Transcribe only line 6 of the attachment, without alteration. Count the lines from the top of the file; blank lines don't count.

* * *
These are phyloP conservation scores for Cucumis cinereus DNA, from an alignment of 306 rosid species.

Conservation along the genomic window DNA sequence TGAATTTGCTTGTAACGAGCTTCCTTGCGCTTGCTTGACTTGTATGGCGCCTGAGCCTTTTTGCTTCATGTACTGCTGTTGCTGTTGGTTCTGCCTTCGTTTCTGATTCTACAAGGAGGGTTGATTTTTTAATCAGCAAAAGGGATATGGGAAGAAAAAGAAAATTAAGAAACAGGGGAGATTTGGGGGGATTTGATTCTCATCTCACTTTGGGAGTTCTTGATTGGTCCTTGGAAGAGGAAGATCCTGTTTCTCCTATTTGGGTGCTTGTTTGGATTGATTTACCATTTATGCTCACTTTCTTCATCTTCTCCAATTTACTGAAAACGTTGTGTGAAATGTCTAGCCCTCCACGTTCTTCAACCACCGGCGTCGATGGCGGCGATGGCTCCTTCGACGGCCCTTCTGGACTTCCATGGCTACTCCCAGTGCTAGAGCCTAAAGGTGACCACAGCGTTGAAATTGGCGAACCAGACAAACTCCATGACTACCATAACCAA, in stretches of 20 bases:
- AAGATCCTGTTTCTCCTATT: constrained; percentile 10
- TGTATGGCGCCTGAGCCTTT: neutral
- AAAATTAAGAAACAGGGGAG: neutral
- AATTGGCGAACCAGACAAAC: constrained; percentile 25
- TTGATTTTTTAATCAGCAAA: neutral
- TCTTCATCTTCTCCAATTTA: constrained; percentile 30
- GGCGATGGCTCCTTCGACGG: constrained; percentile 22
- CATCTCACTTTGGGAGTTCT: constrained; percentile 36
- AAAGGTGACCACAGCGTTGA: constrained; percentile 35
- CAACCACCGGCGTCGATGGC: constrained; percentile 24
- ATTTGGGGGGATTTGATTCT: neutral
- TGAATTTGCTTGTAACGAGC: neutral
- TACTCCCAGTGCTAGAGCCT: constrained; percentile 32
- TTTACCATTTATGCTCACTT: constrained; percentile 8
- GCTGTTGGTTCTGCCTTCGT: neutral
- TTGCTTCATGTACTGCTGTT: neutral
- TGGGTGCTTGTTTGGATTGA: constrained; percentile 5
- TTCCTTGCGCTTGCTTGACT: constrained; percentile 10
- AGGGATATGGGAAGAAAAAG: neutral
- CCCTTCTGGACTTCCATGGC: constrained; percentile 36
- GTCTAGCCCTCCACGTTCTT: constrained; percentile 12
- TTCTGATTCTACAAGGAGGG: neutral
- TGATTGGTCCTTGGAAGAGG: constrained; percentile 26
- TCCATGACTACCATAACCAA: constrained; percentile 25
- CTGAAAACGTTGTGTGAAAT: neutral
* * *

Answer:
- AATTGGCGAACCAGACAAAC: constrained; percentile 25